The online journal of Luke Dockery

Tag: Doubt

Selling God Short

Being A Pessimist Realist

My wife likes to say that I am a pessimist; I argue that I am a realist. For example, when I’m watching an Arkansas Razorback football game, it doesn’t take me long to decide that we aren’t likely to win. To me, that’s not pessimism, it’s realism, based on the reality that the Razorbacks have only won 7 games over the past two combined seasons.

And I’m that way about other things too. As a minister, I’ve had ample opportunity to become very familiar with a lot of really good people, and in the process see how flawed they are. So when it comes to most people, I really don’t have very high expectations. Again, Caroline would call me a pessimist; I would argue that I’m a realist. Either way though, it’s really just an issue of semantics.

My realism/pessimism is useful in a lot of situations because it keeps me from getting my hopes up only to be disappointed by the end result. However, it’s neither helpful nor particularly faithful when it comes to my expectations of what God can do.

Which brings me to the Elf Party.

The Elf Party

A few years ago, a sweet lady at church came up with the idea of an “Elf Party” for our youth group, where our teens would play the role Santa’s elves by purchasing and wrapping gifts for the kids of a needy family. Generally, we would “adopt” a family from one of the local schools (anonymously), and our 10-15 teens would get a bunch of gifts for 3-4 kids who otherwise wouldn’t get much of a Christmas. It was great.

In addition to this, several adult members from our church would also “adopt” a child from one of the local schools on their own, and purchase gifts for them.

Well, during my study and practice of youth ministry, I have become increasingly convicted that young people need to spend a lot of time with older Christians. Developing relationships with older Christians is key ingredient to building a faith that lasts, and furthermore, serving alongside older Christians helps younger Christians to learn that service is an inherent part of the Christian life rather than an isolated youth group project.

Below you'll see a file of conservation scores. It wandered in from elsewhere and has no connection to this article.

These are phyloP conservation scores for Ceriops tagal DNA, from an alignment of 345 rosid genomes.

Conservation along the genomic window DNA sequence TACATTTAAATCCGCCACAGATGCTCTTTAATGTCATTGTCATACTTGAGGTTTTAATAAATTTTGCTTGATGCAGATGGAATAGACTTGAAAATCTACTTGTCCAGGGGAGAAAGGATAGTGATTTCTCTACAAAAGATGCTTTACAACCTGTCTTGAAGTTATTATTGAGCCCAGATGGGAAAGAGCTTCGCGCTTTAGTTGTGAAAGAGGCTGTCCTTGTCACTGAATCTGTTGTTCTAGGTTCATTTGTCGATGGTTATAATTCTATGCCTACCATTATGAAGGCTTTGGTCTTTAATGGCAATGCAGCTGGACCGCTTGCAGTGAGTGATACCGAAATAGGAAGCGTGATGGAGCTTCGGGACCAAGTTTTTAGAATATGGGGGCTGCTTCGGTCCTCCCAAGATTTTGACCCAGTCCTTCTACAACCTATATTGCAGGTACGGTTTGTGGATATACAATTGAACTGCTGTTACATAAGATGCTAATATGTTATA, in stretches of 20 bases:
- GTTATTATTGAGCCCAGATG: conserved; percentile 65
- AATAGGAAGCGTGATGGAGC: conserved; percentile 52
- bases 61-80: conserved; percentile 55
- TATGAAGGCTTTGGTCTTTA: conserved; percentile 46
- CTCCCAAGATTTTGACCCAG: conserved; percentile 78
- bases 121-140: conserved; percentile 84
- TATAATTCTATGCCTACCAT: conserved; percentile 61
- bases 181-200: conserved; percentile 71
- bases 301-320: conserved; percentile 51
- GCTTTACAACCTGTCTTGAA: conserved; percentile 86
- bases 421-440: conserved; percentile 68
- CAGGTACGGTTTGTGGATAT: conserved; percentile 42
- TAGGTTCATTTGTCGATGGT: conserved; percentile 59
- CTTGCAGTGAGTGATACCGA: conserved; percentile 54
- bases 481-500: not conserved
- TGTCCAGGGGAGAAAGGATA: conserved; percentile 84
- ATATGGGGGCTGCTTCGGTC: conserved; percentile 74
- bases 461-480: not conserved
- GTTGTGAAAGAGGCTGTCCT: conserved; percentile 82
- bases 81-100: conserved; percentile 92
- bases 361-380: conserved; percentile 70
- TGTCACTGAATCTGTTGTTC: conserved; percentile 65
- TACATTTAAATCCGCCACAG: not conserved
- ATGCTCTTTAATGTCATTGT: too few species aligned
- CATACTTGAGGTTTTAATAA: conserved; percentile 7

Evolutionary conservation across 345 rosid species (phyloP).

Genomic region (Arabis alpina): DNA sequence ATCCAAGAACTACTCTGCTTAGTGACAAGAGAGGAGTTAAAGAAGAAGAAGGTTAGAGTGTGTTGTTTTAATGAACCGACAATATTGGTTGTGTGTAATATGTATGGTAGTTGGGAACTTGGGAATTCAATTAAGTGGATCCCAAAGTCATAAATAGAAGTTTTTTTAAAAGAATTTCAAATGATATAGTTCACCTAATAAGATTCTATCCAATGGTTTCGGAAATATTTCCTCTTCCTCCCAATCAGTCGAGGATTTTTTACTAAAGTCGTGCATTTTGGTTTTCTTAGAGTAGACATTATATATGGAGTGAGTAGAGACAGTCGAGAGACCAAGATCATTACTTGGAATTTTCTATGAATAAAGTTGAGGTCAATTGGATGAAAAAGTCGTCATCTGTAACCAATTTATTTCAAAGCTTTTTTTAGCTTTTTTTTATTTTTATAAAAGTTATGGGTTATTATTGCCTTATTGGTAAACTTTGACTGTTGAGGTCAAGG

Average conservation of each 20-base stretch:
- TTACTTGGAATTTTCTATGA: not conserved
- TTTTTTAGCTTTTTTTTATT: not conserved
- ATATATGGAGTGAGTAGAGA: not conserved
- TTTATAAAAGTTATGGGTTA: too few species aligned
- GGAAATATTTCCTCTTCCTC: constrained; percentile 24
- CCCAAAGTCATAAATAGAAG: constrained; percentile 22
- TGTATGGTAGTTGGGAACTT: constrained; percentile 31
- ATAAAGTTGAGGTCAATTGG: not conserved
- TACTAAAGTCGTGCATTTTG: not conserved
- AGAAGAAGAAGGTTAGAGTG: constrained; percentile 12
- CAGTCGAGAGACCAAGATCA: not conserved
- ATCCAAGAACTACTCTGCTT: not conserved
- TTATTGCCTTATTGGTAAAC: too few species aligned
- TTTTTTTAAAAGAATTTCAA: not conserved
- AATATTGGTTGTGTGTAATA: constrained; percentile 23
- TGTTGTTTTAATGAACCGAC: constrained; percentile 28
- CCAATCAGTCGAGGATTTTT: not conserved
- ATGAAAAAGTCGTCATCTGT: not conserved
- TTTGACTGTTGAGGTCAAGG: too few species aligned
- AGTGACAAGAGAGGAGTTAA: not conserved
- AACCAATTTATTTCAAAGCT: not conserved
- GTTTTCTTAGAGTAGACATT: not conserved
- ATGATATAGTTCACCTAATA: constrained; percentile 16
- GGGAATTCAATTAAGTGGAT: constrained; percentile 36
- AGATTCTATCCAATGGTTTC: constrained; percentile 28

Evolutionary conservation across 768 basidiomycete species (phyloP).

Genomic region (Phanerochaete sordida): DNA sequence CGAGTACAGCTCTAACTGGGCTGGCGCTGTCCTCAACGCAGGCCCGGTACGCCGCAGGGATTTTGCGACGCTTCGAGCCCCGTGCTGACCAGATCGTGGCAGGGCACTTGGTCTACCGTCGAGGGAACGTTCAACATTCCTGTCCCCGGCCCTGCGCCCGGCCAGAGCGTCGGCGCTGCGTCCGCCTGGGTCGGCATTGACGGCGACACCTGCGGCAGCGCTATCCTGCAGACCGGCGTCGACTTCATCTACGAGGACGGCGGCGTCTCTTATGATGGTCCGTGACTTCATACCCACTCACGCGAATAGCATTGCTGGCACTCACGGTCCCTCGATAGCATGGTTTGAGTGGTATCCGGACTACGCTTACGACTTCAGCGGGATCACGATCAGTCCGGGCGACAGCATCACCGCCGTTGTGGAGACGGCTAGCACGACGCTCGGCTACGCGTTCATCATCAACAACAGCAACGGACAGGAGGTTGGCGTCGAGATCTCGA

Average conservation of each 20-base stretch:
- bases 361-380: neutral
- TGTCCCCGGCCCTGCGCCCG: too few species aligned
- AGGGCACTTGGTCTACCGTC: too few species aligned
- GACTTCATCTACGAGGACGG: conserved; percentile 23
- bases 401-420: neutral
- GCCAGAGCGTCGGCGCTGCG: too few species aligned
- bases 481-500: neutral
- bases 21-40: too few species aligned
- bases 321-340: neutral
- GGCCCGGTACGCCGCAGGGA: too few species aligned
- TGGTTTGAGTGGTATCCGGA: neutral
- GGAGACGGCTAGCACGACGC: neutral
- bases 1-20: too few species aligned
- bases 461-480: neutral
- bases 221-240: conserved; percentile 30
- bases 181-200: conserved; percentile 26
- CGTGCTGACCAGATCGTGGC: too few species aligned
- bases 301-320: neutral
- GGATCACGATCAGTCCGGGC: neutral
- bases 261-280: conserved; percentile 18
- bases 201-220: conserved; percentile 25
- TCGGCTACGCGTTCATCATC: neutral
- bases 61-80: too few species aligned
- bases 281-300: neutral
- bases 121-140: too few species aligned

With all that in mind, we decided that this past Christmas, we would expand the Elf Party to a church-wide event, and invite those adults who had participated on their own in the past to join in. We would all meet together, split up in groups to shop, and then come back and wrap the gifts together. Teens (and kids) working alongside adults all along the way. Also, since we were expanding our numbers, we decided to expand the number of kids we would adopt, so instead of the usual one family (of 3-4 kids) that I was used to, we adopted 26 kids (a large increase, I know).

And so we were all set. We picked a date on a Monday night, made a series of announcements about it at church, and got ready. For my part, I started worrying. Had we taken on too many kids? What would we do if we didn’t have enough people show up and volunteer to spend their money buying presents for others?

Then a winter storm came, a good bit of ice with six plus inches of snow on top (which is significant for here). Schools were closed on the Thursday and Friday before the Elf Party. Church services were cancelled on Sunday. It stayed so cold that the roads didn’t improve much—they would melt a little during the day and then refreeze at night and become hazardous again. School was cancelled again on Monday, and we decided to push the party back one day, to Tuesday night.